FAQ: Learn Python: Classes - Methods

#1

This community-built FAQ covers the “Methods” exercise from the lesson “Learn Python: Classes”.

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This exercise can be found in the following Codecademy content:

Computer Science

FAQs on the exercise Methods

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#2

I am having a problem with the compiler with this exercise. The very first step gives me the error: “SyntaxError: unexpected EOF while parsing” with the code:

class Rules:

I checked and its the exact same as the solution given by codecademy (not much difficulty in this very first step…)

Any ideas on why?
THanks!

#3

i had the same problem.
i think the reason why is because just wrighting the class is not the right proper syntaxt.
an class alawys needs to be defined. if you want to define an empty class you should use.

class Rules:
pass

and then later when you continue the code you can get rid of pass that is how i did it

#4

i dont understand why in the example is:
class Dog():
dog_time_dilation = 7

and in the excersise is:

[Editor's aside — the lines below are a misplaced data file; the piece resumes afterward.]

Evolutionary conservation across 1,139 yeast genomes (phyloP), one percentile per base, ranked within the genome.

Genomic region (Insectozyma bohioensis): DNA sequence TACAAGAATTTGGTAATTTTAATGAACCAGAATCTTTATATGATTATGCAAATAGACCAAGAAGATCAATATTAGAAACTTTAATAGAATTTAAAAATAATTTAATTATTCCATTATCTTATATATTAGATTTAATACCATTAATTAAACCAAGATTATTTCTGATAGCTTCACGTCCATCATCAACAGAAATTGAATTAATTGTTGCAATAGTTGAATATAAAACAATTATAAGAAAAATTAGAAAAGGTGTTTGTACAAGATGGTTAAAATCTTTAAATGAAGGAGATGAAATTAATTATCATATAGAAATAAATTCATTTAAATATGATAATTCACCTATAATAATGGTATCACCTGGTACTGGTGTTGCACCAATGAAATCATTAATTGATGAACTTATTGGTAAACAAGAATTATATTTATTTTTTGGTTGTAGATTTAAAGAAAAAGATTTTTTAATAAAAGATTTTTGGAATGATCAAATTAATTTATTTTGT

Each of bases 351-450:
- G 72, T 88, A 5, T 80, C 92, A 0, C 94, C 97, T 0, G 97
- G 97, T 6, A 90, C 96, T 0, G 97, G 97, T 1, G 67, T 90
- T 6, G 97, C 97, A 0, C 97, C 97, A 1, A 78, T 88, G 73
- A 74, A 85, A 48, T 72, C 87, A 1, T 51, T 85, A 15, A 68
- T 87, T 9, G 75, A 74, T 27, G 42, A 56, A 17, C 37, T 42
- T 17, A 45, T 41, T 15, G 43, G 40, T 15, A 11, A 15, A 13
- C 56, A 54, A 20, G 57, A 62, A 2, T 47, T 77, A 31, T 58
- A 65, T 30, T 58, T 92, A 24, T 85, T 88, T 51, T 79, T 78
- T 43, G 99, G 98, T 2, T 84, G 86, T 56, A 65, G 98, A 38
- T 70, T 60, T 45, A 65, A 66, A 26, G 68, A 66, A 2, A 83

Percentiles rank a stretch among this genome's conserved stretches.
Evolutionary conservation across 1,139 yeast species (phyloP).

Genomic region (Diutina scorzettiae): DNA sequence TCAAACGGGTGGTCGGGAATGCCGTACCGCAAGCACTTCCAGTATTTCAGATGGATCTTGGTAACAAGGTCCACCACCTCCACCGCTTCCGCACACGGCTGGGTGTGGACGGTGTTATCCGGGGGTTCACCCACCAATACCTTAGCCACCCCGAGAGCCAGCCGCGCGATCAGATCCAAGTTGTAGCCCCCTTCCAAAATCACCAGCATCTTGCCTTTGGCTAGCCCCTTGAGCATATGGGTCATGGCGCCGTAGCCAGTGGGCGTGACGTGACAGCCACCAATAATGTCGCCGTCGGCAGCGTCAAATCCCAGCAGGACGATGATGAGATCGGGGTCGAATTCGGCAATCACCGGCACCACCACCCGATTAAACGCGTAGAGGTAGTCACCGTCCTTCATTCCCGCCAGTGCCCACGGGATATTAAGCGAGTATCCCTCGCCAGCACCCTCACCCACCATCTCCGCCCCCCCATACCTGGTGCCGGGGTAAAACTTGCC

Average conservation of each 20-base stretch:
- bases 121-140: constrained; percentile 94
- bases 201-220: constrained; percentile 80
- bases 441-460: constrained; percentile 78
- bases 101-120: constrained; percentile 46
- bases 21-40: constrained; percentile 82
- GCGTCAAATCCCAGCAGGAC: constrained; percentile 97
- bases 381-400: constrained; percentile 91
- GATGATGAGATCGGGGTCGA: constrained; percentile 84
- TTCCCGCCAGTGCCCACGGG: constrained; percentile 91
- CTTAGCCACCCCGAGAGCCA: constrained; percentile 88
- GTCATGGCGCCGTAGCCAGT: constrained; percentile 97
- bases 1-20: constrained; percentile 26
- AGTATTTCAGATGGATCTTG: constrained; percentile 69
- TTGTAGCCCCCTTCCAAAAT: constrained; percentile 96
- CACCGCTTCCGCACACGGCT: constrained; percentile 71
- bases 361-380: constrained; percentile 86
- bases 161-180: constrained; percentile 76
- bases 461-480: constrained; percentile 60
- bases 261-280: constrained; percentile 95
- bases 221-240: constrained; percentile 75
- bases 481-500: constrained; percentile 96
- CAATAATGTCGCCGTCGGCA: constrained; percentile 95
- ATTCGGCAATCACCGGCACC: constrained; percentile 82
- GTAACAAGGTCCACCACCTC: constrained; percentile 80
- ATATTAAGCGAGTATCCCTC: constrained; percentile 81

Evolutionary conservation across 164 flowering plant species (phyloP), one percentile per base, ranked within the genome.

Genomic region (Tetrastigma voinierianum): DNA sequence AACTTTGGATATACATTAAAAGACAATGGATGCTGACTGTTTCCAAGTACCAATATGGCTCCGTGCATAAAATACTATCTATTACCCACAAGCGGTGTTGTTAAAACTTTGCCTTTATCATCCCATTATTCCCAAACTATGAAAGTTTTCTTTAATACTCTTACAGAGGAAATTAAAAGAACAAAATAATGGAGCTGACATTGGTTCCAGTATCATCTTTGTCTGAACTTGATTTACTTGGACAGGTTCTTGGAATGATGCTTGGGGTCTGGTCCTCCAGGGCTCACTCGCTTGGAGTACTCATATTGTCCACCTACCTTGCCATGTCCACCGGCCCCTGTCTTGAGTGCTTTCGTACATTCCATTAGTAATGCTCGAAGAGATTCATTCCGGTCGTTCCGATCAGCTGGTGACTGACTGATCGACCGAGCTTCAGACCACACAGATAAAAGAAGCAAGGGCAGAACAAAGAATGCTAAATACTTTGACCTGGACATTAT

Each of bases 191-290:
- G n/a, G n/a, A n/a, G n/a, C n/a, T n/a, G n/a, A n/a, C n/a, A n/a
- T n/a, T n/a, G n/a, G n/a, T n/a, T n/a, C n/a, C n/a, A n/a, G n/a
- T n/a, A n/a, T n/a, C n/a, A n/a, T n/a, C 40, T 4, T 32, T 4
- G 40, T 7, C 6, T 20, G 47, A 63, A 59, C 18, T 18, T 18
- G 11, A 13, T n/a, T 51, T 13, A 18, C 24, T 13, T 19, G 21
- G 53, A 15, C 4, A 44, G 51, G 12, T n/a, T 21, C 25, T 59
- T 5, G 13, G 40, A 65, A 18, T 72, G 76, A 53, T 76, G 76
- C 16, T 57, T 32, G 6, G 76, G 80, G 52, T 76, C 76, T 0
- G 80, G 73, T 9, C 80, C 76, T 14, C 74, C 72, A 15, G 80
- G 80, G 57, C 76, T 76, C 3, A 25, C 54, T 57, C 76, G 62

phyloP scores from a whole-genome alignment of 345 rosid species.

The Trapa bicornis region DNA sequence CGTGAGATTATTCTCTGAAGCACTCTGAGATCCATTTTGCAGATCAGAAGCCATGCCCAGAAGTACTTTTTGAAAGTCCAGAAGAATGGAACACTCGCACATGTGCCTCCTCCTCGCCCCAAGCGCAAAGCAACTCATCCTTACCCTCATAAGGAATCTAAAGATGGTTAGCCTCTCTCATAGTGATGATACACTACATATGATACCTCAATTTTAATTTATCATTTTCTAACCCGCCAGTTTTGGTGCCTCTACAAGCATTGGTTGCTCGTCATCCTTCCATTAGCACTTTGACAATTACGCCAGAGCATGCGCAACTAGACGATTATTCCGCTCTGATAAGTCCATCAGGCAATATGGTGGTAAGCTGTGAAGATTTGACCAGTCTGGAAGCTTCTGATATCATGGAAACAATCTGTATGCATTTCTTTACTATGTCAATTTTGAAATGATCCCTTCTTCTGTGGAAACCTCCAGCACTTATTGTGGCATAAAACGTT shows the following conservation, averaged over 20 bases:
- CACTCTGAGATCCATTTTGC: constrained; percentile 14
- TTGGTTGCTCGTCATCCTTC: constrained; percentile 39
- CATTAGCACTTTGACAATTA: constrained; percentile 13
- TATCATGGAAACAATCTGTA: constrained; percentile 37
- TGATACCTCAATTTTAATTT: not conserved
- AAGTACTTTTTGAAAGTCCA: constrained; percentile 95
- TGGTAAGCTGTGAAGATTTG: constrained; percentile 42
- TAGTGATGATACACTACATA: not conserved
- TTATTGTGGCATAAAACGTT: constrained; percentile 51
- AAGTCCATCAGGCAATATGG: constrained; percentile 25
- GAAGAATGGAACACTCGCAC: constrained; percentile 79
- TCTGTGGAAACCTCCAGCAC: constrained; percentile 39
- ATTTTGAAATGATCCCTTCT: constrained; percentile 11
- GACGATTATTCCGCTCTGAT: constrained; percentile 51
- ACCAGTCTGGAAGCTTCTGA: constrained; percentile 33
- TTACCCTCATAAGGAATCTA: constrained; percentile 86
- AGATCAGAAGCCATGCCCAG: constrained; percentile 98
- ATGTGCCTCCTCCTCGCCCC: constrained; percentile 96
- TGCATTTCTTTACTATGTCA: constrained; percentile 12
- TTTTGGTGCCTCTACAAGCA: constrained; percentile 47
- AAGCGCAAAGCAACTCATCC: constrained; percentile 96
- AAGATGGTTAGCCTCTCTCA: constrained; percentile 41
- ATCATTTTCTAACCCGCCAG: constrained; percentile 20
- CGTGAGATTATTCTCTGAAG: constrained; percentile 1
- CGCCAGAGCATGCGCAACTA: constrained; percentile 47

class Rules:

with out (), whats the difference?, i was using parentesis, as class Rules(): and i ve got the error metioned : “SyntaxError: unexpected EOF while parsing”

#5

All the Python 3 documentation I’ve read does not include parens on class definitions, although Python 2 used to include class Foo(object) and both require parens on derived classes for obvious reasons.

class Rules:
    pass

We must include at least pass for the syntax to be complete at this stage. Just a signature line is not enough and will raise a syntax error. The Shell will not let us return to the command prompt if we haven’t added the pass line.

Bottom line, until someone pipes in with better information, it doesn’t seem to make any difference. The convention is to not use them, so that would be the preferable option, as I see it.

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#6

thanks for the answer, i was confused on when to use them, :slight_smile:

i think the parentesis are the error, maybe the example of codeacademy is incorrect??

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#7

I cannot produce any errors with or without the parens on the definition line.Going forward it might be best to not use them.

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